1 Strategy to Stop Self-Sabotage

We often know why we need to get organized, but we don’t always know why we don’t just do it. One primary reason is a very real thing called self-sabotage.

Self-sabotage is when we interfere with meeting our own goals. 

The primary reason we self-sabotage is because of our inner critic. 

How Your Inner Critic Works

You know the One. The inner critic is the harpy in our heads who causes us to doubt our abilities. It questions what we truly want, and suggests we undermine our goals. 

Your inner critic loves to tell you that your goals are just too big for you to tackle. 

Or that important thing you’ve been putting off? Nah, it’s really not that important anyway. 

Examples of Self-Sabotaging Behaviours

1. Self-imposed limits. This means being dismissive of incremental improvements, and often includes thoughts that begin with the phrase, “I can’t.”  

2. Procrastination. This is defined as putting things off, worrying without acting, and includes over-complicating a situation to the point of inaction.

3. Self-Care imbalances. This includes the often-discussed coping strategy of ignoring warning signs of exhaustion. It also includes the less-talked-about reality of using pleasure in a denial-binge cycle (so work-work-work with no breaks all week, and then bingeing on a box of wine and 8 hours of Netflix in one Sunday)

4. Unhealthy relationship dynamics. This could include several things like surrendering your own personal responsibility for change (ie. Saying, “I won’t change until the other person changes first.”), and continuing with repetitive strategies that don’t work for you or for the relationship.

Those are just a few examples of self-sabotaging behaviours. A common thread throughout them all is that we begin to feel bad about ourselves. We didn’t follow through. Or we failed to use our own personal power to make important changes. And the self- reinforcing self-sabotaging cycle continues.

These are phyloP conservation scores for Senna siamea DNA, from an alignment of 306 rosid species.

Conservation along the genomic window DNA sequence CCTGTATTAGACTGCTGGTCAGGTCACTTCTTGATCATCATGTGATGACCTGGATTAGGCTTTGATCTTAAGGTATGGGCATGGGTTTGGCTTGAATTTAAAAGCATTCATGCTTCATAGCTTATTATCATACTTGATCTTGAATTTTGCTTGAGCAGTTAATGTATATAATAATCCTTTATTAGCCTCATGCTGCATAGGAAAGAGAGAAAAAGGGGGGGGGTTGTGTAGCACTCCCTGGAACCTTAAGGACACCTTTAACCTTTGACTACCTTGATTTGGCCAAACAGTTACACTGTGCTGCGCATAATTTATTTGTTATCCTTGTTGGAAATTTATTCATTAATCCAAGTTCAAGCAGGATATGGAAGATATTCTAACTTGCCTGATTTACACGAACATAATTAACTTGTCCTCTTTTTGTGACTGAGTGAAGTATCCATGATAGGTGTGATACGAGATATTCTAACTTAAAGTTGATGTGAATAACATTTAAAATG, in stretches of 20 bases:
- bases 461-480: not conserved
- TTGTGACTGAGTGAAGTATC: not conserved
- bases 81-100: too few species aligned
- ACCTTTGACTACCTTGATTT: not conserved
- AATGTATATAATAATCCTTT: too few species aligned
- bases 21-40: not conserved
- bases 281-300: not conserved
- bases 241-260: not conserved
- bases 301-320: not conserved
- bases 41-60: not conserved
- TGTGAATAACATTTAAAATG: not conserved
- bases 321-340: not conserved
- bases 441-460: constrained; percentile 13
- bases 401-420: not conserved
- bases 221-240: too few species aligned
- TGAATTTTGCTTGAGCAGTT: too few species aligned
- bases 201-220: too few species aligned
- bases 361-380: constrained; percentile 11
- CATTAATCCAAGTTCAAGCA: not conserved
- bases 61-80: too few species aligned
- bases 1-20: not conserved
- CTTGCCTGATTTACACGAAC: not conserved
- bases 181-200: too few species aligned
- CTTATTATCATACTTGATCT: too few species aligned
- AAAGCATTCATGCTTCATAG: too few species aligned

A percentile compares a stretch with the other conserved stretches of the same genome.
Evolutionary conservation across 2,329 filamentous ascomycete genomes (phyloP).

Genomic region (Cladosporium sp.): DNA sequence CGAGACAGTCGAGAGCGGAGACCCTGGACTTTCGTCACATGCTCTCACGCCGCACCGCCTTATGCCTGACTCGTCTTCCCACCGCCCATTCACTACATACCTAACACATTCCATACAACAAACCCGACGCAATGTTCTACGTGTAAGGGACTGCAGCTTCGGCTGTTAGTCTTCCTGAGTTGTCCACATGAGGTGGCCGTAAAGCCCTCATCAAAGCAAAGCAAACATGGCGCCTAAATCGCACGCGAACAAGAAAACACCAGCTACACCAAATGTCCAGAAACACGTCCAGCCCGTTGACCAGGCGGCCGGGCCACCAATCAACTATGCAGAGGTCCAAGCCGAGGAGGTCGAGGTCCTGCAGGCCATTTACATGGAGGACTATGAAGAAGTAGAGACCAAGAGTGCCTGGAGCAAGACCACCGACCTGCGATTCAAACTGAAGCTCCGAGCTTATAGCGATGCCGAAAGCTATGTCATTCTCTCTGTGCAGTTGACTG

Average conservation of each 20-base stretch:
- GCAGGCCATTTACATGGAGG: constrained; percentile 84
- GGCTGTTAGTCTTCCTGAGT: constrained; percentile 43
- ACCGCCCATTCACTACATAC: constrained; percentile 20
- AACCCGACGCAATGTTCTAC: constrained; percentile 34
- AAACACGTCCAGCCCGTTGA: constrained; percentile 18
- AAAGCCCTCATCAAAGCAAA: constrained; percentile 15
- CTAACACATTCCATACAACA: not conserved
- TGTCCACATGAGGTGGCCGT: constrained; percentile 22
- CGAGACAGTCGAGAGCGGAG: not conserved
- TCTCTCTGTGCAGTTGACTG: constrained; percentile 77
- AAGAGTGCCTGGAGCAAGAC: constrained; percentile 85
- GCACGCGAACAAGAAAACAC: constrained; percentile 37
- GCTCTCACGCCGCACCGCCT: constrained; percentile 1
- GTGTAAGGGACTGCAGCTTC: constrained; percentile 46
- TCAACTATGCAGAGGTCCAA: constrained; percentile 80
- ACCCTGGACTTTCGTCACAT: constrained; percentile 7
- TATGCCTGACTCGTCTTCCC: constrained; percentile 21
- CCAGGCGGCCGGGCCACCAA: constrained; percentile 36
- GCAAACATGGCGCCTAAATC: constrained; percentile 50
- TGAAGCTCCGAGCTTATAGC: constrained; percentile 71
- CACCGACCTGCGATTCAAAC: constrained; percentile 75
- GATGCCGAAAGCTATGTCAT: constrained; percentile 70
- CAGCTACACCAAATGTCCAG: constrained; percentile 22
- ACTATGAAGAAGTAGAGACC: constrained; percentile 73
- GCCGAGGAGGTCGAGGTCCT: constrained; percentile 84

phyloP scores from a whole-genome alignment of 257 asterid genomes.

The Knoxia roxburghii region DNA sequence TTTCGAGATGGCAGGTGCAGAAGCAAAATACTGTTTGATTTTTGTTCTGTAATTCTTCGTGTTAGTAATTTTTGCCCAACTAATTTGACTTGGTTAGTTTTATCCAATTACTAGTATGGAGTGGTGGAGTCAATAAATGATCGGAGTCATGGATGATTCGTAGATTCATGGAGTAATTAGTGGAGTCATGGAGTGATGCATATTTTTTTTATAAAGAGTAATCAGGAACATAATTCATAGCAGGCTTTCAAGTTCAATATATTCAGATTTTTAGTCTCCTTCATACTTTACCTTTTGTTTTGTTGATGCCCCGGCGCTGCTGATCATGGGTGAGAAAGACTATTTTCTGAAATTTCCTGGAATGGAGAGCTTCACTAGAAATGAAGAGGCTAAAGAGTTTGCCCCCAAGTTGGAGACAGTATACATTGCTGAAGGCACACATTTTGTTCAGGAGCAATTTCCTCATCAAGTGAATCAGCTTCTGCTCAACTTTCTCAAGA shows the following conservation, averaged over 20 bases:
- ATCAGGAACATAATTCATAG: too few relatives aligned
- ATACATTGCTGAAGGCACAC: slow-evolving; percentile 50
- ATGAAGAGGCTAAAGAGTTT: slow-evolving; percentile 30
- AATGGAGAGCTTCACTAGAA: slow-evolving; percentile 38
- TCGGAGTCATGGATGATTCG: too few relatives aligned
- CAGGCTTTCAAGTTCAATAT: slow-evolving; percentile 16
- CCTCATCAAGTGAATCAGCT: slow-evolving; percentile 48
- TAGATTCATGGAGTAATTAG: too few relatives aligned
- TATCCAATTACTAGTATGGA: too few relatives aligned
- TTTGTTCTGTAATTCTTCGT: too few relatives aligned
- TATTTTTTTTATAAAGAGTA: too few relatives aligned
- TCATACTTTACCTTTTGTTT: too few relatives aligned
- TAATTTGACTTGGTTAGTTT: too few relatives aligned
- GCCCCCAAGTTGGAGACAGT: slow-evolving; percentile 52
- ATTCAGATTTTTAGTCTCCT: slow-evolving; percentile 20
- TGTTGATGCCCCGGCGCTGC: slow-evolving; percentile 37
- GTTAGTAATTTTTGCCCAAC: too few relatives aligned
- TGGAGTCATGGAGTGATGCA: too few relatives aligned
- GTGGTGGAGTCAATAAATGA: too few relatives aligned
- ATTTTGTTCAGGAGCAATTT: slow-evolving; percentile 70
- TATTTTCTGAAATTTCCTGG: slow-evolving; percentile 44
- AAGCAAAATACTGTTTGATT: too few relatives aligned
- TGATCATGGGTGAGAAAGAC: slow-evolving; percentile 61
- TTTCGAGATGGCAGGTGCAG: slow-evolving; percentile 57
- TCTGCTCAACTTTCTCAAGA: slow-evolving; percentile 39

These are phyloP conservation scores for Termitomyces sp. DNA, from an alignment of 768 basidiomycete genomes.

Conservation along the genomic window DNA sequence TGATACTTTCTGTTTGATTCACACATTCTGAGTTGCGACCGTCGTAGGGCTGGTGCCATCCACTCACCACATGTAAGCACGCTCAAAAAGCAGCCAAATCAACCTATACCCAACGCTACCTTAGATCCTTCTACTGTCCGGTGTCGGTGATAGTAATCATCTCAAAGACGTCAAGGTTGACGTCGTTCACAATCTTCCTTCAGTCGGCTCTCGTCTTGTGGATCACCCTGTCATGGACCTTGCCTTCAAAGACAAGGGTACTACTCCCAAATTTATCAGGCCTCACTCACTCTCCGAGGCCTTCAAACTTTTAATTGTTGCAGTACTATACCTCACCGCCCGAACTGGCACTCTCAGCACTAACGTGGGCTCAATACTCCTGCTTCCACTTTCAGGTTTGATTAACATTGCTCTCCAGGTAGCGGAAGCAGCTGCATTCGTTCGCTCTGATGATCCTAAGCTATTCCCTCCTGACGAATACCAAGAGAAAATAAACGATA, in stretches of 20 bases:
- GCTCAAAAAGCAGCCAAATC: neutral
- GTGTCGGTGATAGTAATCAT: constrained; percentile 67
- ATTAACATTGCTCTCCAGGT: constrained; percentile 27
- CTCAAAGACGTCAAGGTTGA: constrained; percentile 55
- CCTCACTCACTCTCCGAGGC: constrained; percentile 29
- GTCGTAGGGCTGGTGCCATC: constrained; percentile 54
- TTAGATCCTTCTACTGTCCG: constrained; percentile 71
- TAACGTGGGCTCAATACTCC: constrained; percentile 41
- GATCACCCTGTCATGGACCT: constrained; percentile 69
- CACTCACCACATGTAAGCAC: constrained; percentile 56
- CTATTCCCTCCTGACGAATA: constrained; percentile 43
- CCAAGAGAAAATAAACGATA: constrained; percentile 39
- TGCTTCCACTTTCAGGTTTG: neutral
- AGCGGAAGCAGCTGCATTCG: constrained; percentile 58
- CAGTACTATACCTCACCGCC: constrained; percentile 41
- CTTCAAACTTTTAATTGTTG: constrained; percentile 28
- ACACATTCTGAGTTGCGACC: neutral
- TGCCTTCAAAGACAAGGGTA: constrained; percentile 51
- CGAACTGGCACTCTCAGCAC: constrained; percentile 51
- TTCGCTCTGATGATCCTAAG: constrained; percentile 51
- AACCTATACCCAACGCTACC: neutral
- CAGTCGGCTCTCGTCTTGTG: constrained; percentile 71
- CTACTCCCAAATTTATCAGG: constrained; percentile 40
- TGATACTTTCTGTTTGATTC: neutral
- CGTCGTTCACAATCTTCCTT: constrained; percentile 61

Stopping the Self-Sabotage Cycle

So how do we interrupt the self-sabotaging spiral? 

The first step is to recognize that self-sabotage is real. It exists for many of us. 

The second step is find effective strategies that will interrupt the cycle, and prevent you from derailing future goal attempts. 

One effective strategy to interrupt self-sabotage is the 1% Rule. 

The 1% Rule asks you to look at a larger project or goal, and break it up into smaller, more manageable pieces.

Let me give you an example. Perhaps you want to de-clutter and organize your messy bedroom closet. You haven’t gotten around to it because it’s so disorganized you know you’re going to need a solid weekend to tackle it all. 

The 1% Rule would ask you to focus what action you could take today to satisfy 1% of the 100% work that needs to be done.

So instead of de-cluttering and re-organizing 100% your closet over a whole weekend, you would set aside 1 hour and only go through only 1 section of the closet. So let’s say you choose your scarves. In that 1 hour you would choose which scarves to keep and which scarves to give away. 

Your action satisfies the 1% Rule. AND it means you are making visual progress on your larger goal of cleaning out your bedroom closet. 

Whatever way you make the 1% Rule work for you, first being aware of your inner critic and how it loves to use self-sabotage to derail you and your goals is HUGE.

And it’s an important first step in stopping the self-sabotage spiral.